Wonder Woman and Me
When I was in kindergarten, all of us kids would play a particular game at recess. The boys would capture the girls, "tie" us against the fence at the far end of the playground, and try to kiss us. (Don't get me started on the psychological/sexual layers of that!)
Anyway...one day, I decided that I was going to play the Hero. I "broke" myself free, rescued all of the other girls, and we ran away triumphantly.
I felt incredible! I saved the day!
However...after that courageous afternoon, no one really wanted to play the game with me anymore. Neither the boys nor the girls! I had changed the rules and made it a different kind of a game, where the girls could be victorious over the boys and win. And it suddenly wasn't as fun for the other kids playing it. They didn't want to play Heroes and Villains. They wanted to play Flirts and Kisses.
I've always tended to hang with the guys throughout my whole life. First with my brothers and my dad watching action and sci-fi movies (I knew who Yoda was at four years old), then with the neighborhood boys playing Cops and Robbers. Even in high school, I hung out with the guys who played Dungeons & Dragons and Magic: The Gathering. (I was SO COOL, guys...SO COOL.) Today? Yep...still hanging with the guys. We're actually going to play a board game of Battleship tonight. (I'm still SO COOL.)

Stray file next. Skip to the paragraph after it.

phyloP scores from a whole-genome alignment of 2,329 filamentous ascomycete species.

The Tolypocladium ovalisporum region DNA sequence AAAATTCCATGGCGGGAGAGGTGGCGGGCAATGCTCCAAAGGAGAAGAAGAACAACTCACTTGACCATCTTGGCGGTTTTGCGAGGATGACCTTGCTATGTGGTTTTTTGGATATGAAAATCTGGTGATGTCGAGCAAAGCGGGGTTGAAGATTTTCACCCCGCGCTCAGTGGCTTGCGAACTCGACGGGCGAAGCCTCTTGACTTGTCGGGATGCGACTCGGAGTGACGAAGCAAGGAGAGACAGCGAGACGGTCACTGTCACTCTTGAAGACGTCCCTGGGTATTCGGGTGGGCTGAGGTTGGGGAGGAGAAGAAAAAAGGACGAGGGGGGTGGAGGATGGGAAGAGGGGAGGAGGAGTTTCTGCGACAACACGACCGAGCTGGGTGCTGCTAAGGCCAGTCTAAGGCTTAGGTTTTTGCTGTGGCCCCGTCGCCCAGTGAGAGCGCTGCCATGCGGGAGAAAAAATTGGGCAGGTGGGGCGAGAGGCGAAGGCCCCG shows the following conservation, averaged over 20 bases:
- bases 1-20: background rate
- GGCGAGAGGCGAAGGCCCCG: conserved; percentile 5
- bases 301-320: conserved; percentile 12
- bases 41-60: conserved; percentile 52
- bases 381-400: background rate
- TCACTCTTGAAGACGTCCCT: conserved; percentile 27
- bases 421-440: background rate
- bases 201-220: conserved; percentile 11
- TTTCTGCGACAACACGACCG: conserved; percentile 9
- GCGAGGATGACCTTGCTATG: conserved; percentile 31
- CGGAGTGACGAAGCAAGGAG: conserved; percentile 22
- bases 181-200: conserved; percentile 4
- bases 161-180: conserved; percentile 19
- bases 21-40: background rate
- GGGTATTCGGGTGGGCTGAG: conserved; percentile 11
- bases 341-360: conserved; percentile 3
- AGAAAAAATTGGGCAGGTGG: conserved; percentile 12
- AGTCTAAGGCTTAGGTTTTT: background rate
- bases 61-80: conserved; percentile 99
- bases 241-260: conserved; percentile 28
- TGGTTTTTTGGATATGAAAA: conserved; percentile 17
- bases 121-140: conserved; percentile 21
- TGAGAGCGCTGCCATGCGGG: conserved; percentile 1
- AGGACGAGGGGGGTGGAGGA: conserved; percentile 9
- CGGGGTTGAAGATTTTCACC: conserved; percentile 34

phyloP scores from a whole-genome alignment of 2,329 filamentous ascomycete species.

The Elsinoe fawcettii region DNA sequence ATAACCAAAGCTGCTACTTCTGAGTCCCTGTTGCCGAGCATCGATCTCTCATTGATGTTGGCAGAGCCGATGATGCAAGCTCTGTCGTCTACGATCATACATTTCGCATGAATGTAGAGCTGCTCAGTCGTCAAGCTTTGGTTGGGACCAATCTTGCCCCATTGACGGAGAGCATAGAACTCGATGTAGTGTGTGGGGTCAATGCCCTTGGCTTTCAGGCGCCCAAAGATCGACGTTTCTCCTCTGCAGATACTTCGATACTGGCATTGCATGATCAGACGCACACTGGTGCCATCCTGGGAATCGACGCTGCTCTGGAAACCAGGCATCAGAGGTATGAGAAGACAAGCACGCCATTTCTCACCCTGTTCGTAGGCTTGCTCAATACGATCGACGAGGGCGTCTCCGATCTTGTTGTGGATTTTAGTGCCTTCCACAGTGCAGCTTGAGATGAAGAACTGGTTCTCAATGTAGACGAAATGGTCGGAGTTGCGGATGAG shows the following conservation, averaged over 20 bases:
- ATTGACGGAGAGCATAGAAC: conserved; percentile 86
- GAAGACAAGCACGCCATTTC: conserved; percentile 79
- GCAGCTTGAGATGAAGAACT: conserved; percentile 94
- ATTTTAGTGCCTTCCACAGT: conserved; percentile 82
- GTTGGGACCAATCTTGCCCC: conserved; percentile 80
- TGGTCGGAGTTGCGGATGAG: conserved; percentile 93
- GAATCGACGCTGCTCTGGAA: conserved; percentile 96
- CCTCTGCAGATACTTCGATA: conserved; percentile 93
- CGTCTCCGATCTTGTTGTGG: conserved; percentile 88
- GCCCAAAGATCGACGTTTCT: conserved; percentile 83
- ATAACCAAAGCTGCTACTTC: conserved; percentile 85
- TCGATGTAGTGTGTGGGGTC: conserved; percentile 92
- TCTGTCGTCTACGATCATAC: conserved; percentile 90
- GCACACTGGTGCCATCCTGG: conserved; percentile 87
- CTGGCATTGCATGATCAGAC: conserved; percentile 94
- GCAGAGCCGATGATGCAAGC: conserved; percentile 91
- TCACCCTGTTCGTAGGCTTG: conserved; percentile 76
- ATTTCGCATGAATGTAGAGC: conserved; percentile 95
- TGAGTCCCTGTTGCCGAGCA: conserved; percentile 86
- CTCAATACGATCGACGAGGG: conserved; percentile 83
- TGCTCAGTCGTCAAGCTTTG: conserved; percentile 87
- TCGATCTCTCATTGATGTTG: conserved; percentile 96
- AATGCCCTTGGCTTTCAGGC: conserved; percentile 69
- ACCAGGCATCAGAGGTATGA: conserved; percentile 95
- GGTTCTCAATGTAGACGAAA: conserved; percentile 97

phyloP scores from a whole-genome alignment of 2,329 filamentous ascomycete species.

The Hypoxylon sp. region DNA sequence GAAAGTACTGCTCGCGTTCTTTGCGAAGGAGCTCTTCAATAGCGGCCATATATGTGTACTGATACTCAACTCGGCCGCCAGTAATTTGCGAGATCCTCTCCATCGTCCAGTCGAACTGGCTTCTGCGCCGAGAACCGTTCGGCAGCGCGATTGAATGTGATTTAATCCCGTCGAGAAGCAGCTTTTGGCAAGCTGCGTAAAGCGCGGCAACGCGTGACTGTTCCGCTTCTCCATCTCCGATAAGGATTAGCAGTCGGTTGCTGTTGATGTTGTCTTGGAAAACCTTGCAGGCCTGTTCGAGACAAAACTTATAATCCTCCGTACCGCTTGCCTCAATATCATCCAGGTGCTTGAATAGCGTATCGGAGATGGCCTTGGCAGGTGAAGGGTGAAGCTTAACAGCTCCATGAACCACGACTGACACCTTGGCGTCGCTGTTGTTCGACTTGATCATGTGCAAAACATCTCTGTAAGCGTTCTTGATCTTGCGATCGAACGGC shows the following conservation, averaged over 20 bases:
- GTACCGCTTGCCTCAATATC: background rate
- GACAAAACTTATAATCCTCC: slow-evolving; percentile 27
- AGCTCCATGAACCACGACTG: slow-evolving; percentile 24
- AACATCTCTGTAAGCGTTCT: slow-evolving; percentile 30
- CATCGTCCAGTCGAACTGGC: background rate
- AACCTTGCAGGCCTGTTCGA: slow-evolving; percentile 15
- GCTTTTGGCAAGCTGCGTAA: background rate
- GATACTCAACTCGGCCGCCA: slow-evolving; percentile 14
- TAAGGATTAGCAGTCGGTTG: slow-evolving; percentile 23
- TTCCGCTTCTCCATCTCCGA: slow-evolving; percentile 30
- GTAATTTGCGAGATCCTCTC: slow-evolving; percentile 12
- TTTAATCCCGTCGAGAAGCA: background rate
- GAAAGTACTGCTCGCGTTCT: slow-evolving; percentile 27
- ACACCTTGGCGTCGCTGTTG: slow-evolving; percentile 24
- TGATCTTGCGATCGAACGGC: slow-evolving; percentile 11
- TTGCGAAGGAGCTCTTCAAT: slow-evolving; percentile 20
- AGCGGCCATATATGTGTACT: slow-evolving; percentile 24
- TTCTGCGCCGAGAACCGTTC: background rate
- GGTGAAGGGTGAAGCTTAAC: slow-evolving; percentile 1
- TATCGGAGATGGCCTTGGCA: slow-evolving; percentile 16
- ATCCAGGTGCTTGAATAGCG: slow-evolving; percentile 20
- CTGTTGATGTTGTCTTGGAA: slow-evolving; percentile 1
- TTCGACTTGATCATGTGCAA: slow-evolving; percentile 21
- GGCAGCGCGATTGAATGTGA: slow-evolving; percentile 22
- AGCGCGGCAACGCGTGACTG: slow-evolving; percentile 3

I think part of why I always hung out with the guys was that all their interests seemed so much more interesting and fun than the girls' did. I mean, playing with makeup and worrying about your clothes....or fighting imaginary battles of wit and brawn? Sure, I did the girly things occasionally, but the boy stuff was always more fun to me.
Last weekend, I saw Wonder Woman in the theater...and it hit me. It was never girls versus boys. It was the "Idea" of girls versus the "Idea" of boys. Because women...and girls...can be strong, can be courageous, can fight imaginary battles of wit and brawn, and they can be Heroes.
All this time, I was thinking that I never fit into the typical "Female" profile that others seemed to glide so easily into. But that "Female" never existed. It was what we thought and were told we had to be. based on some pre-established social paradigms that were as antiquated as the Victorian corset that strapped them in.
I wish that today's kind of consciousness and realization of what really is "feminine" and what really is "masculine" had been around when I was a little girl. I'm happy to have it now though, as an adult. And I'm so excited for all of those little girls out there, who can feel free to play Cops and Robbers, Heroes and Villains, Flirts and Kisses, and whatever it is that makes them happy, passionate, and their true, honest, courageous selves. It's about time.
So thank you, Wonder Woman. God, you're so kickass. My kindergarten self would have donned your cape proudly.
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